Want to know the best spots on the motorway for an EV (and stomach) refuel? As leaders in the EV industry, DriveElectric has released a new study comparing the country’s charging provisions and catering facilities - so that you can plan for your most cost-efficient journey yet. Keep reading as we reveal the rankings you’ve been waiting for.
As the race to net zero rapidly approaches, more and more drivers across the UK are reaping the benefits of the EV revolution. This is all great news. However, the new motorway infrastructure has sparked concern that multiple services aren’t hitting the mark.
To help guide EV drivers on where the best places (and worst) places are for making a pitstop, we’ve conducted research that factors in the number of EV chargers, the average costs, customer reviews, and the overall quality of the facilities for each location.
So, which secured a spot on the gold, silver, and bronze podiums?
1. Rugby - 6.81/10
Rugby services on the M6 came out top for being EV-friendly. This is down to its 24 ultra-rapid chargers, a typical charging cost of 52p per kWh (less than the public charging average), and great food and shopping facilities. It’s worth keeping in mind, however, that half of the chargers are Tesla-only.
We found Rugby was also rated high for its play-area and grassy outdoor space, making it great for kids needing a break from the long car journeys.
2. South Mimms - 6.66/10
Not too far from the leading spot comes South Mimms on the M25, a Welcome Break boasting six ultra-rapid chargers - 12 of which are designated for Tesla’s. The charging cost was the same as Rugby, averaging out at 52p per kWh. As for the food and drink side? Drivers can choose between 11 options - perfect for a mid-journey refuel.
3. Beaconsfield - 6.57/10
Taking third position is Beaconsfield services on the M40. Along with only having nine total chargers, six of which are ultra-rapid, it also revealed to be the priciest. The average cost was 20p more (72p per kWh) than its other top contenders. So why is it still ranking high? It deserves credit for the impressive visitor reviews, choice of 20 food and shopping outlets, and clean facilities.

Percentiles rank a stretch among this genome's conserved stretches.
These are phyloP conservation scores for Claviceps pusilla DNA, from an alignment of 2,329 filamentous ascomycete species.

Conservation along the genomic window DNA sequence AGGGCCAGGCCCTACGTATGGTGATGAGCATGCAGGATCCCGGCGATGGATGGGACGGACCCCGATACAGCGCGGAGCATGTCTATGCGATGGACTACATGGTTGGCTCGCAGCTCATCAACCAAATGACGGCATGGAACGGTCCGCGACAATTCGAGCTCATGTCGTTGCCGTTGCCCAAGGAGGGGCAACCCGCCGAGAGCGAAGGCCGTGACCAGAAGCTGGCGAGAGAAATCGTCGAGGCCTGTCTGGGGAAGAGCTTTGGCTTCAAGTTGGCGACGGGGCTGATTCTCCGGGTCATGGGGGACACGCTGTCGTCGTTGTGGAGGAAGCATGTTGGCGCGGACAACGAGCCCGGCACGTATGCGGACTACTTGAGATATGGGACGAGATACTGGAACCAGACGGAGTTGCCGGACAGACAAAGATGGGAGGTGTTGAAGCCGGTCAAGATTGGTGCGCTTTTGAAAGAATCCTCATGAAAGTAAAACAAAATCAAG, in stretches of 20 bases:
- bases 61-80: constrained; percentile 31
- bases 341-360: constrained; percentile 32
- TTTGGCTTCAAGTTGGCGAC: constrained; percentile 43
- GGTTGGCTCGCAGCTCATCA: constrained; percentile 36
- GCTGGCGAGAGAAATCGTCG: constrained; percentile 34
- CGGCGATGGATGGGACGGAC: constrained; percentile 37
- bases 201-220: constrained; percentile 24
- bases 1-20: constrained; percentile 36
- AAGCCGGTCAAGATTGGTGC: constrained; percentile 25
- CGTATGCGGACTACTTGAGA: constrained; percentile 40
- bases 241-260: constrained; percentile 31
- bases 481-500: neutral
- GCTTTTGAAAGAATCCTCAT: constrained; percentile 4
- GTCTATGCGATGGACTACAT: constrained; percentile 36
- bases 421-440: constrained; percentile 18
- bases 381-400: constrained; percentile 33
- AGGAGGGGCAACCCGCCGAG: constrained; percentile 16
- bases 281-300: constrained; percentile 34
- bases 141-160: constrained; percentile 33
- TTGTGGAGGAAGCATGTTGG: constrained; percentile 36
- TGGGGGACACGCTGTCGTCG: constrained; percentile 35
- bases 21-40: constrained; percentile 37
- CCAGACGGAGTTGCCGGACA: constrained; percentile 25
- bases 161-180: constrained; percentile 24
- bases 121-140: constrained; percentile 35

Special mention : Exeter Services are leading the way...
Boasting a remarkable count of 28 chargers (including 12 ultra-rapid chargers and 16 Tesla superchargers) Exeter service station is an electric vehicle charging hotspot! Although most service stations offer electric vehicle chargers, inadequate availability might mean you need to wait before accessing one. To save time on a long journey it’s a good idea to plan ahead and select a suitable rest and charging spot along your way. By researching the number of chargers available online, you can opt for a location equipped with multiple chargers, eliminating the need for extended waiting periods.
Exeter is already a popular stop in the South West of England for a charge and will soon be topping our charging league table as there will be even more chargers in residence; Neil from our team made a charging stop there at the weekend and snapped this picture of some work in progress installing 16 Gridserve and 16 Tesla Superchargers.
And now for not quite so EV-friendly locations…
To narrow things down, we took out any service stops that are yet to install EV chargers.
The Roadchef at Bothwell (southbound) on the M74 came out top on the list of lows with a 0.52 rating. With just one public charger, it costs 69p per pWh. The reviews, which included multiple complaints about the lack of outlets, makes it the worst contender from our survey.
The same goes for Pont Abraham on the M40. With a score of 0.59 out of 10, it has just one charger that costs 69 per kWh. There are three choices for food along with a very standard Starbucks on the Go coffee machine.
Next was the Hamilton services on the M74. Indicating that Scottish EV drivers aren’t getting the charging access they deserve, this came out as the bottom 10 of the five Scottish sites in our survey. Given the fact that it has one charger costing 69pWk and just five food and drink facilities, it’s no wonder the reviews aren’t exactly raving.
What’s the issue?
The government is aiming to ensure every service station across the UK will have at least six ultra-rapid chargers by 2023. However, studies have shown that we’re still way behind reaching this ambitious goal. Planning permissions and power supply are said to be the biggest barriers for the roll-out of EV chargers. National Highways announced a £8 million plan to use battery stacks from shipping containers to supplement rapid chargers at any locations struggling to source power supply. Meanwhile in June, Gridserve confirmed that it would use vegetable-oil powered generators and second-life EV batteries to run chargers at Ferrybridge as it waited for ongoing grid issues to be resolved.
Talk to the experts
Want to switch to electric, but feeling overwhelmed on where to start? We’ve got you covered. Our team of passionate experts are here to support you during every step of your EV journey - from the initial consultation right through to the final roll-out and beyond. Simply get in touch to get the wheels spinning.